Ten things to tell your friends about lupus
High school is a lot to deal with. Throw lupus in the mix and it gets a whole lot harder. On top of balancing classes and maintaining your social life, you also have to put up with symptoms like fatigue and joint pain.
And oh, yeah, somehow you have to explain lupus to your friends. Should be easy, right? It’s just a disease with no clear cause or cure that is different for everyone and which many people have never heard of. Ok, maybe not so easy.
Unless your friends know somebody else who’s living with lupus, chances are they won’t get it right away. But don’t worry, they’ll catch on. Just fight the urge to roll your eyes and be ready to tell them these 10 things—sooner or later it will sink in.
- It’s not contagious, relax. You can’t ‘catch’ lupus like a virus. So yes, you can still hug me. And you can still share my water bottle— you might catch my cold but you won’t catch my lupus. No one is quite sure how you get lupus, but scientists think it’s a combination of hormones, genetics, and environmental causes.
- I might be on the same medications as people with cancer or malaria…but I don’t have cancer or malaria. Yeah, it’s confusing. But some of the drugs that work well for other illnesses help with lupus too. Some medications used in chemotherapy for cancer patients also help control the immune system in people with lupus. Medications used to treat malaria can also treat skin rashes, joint pain, and sun sensitivity from lupus.
- Yes, it affects my immune system. But it’s not like HIV/AIDS. Actually, it’s kind of the opposite. People with HIV/AIDS have low immune activity so they’re unable to fight off infections, but people with lupus have a highly active immune system that attacks the body. And while HIV/AIDS is sexually transmitted, lupus isn’t.
- It’s more common than you think. You might think lupus is a super rare disease, but about 1.5 million people in the US have it. Selena Gomez has lupus. So does Nick Cannon. Seal has it too. It’s tricky to diagnose, so there may be a lot more people with lupus who haven’t been diagnosed yet.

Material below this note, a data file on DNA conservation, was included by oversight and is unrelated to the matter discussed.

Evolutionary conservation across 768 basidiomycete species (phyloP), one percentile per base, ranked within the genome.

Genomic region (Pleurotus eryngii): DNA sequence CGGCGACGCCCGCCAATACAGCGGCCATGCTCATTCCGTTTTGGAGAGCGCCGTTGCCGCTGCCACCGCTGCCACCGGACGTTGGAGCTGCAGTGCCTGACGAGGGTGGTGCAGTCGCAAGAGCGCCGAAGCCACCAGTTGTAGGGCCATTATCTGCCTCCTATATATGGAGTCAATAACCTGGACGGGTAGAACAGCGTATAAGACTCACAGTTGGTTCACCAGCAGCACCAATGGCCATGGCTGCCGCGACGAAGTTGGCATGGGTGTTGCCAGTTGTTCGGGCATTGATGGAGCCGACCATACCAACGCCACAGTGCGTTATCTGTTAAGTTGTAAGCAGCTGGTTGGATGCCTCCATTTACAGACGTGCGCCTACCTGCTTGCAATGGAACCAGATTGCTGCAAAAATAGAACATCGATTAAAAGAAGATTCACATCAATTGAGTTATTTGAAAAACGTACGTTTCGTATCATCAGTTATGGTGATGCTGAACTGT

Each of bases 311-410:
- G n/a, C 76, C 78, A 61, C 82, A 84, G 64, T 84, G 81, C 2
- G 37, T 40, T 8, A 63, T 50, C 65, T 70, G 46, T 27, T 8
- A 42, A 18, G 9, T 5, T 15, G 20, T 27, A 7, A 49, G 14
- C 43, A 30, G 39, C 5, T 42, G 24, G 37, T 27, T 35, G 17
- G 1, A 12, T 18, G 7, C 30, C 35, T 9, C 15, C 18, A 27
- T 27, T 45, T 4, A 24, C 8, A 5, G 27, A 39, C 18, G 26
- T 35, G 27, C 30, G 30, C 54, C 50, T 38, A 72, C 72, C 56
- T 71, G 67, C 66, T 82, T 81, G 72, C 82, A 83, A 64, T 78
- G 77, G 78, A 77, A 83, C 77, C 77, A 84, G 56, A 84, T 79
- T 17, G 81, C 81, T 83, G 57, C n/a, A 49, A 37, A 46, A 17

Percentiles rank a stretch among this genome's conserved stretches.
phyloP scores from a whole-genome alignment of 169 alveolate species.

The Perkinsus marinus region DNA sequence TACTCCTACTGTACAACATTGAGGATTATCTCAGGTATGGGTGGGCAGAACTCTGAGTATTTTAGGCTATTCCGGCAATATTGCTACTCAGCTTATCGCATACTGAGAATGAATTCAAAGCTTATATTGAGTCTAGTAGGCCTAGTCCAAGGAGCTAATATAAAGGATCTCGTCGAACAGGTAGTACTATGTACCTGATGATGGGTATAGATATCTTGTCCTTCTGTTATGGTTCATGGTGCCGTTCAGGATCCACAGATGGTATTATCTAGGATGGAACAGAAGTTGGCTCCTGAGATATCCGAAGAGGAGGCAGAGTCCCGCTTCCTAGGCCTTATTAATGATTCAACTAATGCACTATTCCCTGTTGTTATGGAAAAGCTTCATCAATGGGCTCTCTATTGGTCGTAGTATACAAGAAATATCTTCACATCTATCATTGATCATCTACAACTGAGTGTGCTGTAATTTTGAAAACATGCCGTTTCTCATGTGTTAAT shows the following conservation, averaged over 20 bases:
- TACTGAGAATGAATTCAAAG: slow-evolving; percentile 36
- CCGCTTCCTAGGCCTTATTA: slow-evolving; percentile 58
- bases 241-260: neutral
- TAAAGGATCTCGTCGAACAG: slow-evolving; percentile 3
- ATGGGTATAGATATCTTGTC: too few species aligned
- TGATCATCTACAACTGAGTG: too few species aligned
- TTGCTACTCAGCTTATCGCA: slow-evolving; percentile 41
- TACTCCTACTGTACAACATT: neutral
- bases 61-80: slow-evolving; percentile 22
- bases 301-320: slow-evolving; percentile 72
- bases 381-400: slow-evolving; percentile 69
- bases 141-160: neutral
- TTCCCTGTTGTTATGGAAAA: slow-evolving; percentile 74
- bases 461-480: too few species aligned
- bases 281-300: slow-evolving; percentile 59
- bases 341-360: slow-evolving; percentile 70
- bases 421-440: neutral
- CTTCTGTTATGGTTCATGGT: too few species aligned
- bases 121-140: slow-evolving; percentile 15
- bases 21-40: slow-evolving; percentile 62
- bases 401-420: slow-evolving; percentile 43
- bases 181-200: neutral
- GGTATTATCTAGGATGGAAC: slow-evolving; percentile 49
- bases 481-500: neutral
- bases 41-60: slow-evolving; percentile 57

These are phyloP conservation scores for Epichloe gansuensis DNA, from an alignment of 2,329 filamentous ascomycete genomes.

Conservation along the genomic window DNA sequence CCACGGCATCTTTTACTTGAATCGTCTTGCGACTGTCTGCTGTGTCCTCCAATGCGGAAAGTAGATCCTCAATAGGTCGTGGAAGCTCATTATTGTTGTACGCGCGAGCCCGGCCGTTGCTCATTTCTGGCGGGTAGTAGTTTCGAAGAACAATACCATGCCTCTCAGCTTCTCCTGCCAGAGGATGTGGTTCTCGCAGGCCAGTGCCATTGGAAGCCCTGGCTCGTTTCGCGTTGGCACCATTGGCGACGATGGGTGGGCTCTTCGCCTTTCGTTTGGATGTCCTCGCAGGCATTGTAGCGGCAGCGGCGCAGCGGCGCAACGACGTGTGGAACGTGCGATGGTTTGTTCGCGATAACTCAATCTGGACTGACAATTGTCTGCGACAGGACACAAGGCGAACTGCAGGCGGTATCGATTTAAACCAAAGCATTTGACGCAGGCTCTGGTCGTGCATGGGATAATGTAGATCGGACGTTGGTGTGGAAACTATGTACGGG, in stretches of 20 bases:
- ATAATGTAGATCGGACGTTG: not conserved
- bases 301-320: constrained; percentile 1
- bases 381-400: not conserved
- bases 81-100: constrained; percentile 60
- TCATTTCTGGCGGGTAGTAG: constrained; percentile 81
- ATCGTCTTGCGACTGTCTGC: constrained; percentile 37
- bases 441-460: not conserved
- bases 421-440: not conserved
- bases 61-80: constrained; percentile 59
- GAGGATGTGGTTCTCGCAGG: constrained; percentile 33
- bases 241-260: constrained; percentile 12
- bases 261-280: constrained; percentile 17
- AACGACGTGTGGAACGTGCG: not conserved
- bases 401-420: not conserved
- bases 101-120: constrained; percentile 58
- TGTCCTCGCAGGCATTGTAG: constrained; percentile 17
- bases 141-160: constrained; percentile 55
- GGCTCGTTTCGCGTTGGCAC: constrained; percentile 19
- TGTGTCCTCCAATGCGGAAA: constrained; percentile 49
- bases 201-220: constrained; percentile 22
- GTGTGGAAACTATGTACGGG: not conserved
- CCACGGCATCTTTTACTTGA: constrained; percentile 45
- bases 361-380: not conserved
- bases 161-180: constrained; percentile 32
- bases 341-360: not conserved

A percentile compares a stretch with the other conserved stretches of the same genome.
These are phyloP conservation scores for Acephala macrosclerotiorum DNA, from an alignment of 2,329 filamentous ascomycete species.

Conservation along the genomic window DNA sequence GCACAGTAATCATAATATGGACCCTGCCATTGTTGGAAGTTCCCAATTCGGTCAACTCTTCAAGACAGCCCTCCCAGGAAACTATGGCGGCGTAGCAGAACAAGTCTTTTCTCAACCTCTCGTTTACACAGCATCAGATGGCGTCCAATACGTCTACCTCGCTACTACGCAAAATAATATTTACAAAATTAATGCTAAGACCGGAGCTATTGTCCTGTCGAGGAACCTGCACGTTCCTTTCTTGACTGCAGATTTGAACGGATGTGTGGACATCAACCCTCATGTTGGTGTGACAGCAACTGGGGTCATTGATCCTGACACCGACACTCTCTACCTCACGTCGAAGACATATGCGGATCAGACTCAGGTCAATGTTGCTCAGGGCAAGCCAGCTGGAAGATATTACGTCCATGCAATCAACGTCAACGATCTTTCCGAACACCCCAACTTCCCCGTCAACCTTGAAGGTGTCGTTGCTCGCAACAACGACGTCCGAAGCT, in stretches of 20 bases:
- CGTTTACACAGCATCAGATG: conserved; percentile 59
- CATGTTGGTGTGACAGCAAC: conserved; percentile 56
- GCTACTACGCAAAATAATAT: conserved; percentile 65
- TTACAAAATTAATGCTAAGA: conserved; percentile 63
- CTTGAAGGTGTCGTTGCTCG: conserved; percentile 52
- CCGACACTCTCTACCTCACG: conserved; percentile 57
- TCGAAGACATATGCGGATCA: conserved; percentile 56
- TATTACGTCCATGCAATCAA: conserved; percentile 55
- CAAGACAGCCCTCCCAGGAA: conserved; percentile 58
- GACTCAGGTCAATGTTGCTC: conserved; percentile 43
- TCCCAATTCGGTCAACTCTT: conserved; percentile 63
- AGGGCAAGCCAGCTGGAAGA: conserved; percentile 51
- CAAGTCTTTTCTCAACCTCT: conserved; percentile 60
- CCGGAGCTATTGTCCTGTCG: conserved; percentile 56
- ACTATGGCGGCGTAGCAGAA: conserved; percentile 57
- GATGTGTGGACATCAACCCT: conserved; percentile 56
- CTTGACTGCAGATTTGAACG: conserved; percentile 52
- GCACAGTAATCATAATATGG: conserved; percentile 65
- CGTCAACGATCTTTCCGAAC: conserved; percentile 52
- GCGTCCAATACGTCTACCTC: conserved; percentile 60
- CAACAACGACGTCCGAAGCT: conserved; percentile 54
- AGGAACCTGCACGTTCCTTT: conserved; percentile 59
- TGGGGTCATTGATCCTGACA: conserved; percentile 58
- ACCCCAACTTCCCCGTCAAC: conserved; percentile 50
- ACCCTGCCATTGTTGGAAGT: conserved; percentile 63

- Guys can get it too. Lupus is definitely most common in young and middle-aged women (90% of people diagnosed with the disease are women ages 15-44), but anyone of any age can have lupus—guys included.
- No, I’m not lazy. You’ll probably notice me napping more than the average person. It’s not that I just really like to snooze—I need to. Chronic fatigue is a big part of lupus. If I don’t sit down or take a nap when I get tired, I could have a flare and start feeling really sick. It’s important for me to recharge so I have energy to do more later.
- I’m glad to hear I look fine, but that doesn’t mean I feel fine. It’s flattering that you don’t think I “look sick”…to a point. But trust me, when I say I don’t feel well, I mean it. Sometimes it may be more obvious that my lupus is acting up, like if I have a rash on my skin. But even if I look like myself, I might be experiencing joint pain, fatigue, or other problems you can’t see. Lupus is invisible that way, but it’s very real.
- I’m not avoiding you, seriously.I’m s orry I missed your party last week. But I promise I’m not being flakey. When I say it’s because I’m not feeling well, that really is the reason.
- I really, really need to stay out of the sun. In fact, I need to wear sunscreen all the time. Even when it’s not sunny. And even when I’m not outside. I know it sounds like I’m overreacting, but my lupus makes me sensitive to the ultraviolet rays in sunlight and even indoor lighting. It can give me a rash and make me feel fatigued. So I’ll stick with my floppy sunhat and SPF 100, thank you very much.
- “No cure” doesn’t mean I can’t still live a normal life. Lupus sucks. It’s a serious disease, and it can be deadly. But luckily there are a lot of medications to treat its symptoms and prevent flares. I need to work with my doctors to keep my health under control and listen to my body when I don’t feel well. But I can still concentrate on my goals and have fun like everyone else. Lupus is just one part of my life.
This publication was supported by Award Number CPIMP171139 from the Office of the Assistant Secretary of Health (OASH). Its contents are solely the responsibility of the authors and do not necessarily represent the official views of OASH.